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Article
September 1981

Unilateral Asterixis

Author Affiliations

Department of Neurology The Medical College of Pennsylvania 3300 Henry Ave Philadelphia, PA 19129

Arch Neurol. 1981;38(9):601-602. doi:10.1001/archneur.1981.00510090095019
Abstract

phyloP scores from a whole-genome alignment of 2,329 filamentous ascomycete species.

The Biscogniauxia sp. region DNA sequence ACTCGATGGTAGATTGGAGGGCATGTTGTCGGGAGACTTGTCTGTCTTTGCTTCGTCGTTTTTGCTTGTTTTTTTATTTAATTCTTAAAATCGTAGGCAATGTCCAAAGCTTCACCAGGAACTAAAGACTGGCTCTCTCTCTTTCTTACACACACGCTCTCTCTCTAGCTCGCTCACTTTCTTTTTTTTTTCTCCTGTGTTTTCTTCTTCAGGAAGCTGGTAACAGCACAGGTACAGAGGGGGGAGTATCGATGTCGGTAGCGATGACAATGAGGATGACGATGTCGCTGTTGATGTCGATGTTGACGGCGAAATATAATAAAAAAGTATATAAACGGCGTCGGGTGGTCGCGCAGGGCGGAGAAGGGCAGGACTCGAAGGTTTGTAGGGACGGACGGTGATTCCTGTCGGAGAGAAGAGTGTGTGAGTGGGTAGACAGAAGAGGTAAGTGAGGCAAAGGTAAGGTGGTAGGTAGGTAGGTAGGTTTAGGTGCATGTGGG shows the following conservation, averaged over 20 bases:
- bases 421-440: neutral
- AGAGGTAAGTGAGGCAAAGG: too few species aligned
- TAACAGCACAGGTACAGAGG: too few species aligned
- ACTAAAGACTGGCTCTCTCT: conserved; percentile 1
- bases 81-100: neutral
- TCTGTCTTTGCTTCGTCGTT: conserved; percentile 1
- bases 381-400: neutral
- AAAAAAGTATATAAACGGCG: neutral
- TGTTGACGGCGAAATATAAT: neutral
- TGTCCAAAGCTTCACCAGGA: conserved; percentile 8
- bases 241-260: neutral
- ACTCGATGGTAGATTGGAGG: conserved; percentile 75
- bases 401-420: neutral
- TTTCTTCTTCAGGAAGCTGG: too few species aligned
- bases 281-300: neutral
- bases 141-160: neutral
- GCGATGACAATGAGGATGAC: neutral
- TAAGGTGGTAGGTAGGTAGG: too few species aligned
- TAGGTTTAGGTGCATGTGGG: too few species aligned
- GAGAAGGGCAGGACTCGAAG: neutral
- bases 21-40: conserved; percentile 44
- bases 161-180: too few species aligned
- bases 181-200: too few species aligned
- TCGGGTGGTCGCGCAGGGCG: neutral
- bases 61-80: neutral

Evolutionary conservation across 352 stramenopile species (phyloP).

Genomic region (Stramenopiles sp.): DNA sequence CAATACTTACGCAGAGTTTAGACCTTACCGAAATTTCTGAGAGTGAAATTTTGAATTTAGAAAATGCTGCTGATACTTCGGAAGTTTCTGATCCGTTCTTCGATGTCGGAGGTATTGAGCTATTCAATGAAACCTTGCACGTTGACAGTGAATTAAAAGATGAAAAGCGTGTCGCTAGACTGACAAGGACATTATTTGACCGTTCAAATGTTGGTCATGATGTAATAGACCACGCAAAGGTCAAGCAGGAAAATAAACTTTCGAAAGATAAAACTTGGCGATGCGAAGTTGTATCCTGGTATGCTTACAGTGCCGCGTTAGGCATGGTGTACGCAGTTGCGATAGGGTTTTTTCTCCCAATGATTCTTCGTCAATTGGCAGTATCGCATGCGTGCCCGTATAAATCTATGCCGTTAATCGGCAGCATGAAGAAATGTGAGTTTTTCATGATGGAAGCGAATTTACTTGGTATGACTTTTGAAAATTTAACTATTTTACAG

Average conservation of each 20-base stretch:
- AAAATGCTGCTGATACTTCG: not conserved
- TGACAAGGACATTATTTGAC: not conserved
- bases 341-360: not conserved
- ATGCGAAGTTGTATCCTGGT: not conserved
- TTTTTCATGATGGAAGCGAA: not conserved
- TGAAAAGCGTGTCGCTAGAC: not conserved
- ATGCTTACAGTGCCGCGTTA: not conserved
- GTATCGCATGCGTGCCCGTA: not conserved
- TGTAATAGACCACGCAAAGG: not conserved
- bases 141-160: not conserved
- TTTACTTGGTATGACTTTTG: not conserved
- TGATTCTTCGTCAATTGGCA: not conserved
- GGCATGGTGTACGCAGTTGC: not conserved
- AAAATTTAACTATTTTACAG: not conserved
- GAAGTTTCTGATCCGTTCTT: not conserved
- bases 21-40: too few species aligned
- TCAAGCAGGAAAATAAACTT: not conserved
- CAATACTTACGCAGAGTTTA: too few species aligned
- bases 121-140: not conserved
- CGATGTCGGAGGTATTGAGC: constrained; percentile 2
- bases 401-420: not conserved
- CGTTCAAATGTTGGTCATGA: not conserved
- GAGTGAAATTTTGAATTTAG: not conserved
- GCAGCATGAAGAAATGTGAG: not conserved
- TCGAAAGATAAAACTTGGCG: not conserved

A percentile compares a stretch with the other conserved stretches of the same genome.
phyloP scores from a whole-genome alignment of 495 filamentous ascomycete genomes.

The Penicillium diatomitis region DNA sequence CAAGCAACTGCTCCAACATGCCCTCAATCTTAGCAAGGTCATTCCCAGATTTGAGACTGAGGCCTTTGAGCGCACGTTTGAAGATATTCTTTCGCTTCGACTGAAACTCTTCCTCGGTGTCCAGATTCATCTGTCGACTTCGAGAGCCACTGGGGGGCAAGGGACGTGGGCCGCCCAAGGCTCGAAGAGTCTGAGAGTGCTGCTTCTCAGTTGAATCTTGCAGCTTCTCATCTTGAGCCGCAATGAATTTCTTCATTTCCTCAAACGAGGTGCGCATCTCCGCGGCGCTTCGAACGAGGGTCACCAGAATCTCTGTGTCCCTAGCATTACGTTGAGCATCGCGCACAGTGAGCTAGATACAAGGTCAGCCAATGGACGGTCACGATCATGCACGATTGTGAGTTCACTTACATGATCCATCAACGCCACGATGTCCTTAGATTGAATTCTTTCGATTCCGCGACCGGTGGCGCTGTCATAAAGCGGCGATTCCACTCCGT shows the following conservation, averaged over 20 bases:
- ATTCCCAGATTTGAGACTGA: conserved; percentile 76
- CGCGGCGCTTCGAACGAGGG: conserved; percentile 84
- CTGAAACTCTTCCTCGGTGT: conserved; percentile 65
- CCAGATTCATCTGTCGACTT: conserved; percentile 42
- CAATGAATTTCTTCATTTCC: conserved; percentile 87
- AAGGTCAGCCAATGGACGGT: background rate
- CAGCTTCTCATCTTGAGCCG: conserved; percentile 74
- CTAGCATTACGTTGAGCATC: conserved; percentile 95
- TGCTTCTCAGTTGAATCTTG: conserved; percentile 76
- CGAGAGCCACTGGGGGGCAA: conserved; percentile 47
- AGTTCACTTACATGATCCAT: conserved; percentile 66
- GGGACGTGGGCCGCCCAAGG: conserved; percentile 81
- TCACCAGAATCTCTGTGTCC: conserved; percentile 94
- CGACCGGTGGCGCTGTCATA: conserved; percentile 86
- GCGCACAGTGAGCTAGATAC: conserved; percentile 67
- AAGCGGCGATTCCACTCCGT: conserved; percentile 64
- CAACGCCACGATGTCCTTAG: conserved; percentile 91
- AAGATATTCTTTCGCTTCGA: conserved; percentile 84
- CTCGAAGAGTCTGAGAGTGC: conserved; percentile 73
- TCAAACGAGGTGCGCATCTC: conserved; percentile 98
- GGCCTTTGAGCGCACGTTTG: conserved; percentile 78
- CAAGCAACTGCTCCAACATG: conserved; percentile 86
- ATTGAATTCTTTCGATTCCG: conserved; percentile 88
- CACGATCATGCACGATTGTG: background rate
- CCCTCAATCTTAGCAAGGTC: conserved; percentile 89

To the Editor.—  The unilateral asterixis has been described in patients with focal brain lesion in midbrain, thalamus, and parietal region.1-5 We describe here a case of unilateral asterixis in a patient with discrete infarction in the internal capsule. A 71-year-old, right-handed, hypertensive man was admitted because of sudden onset of slurred speech. Significant neurologic findings were dysarthria and marked right central facial weakness. There was minimal drift of the right upper extremity. With both hands outstretched and dorsiflexed, there was asterixis in the right hand only. Computed tomographic scan showed a discrete ischemic lesion in the genu of the left internal capsule (Figure). His liver and renal function tests showed no abnormalities and there was no evidence of any other metabolic disturbances or exposure to medications, such as phenytoin or valproate sodium.Unilateral asterixis was described by Young et al5 in eight patients who underwent stereotactic ventrolateral

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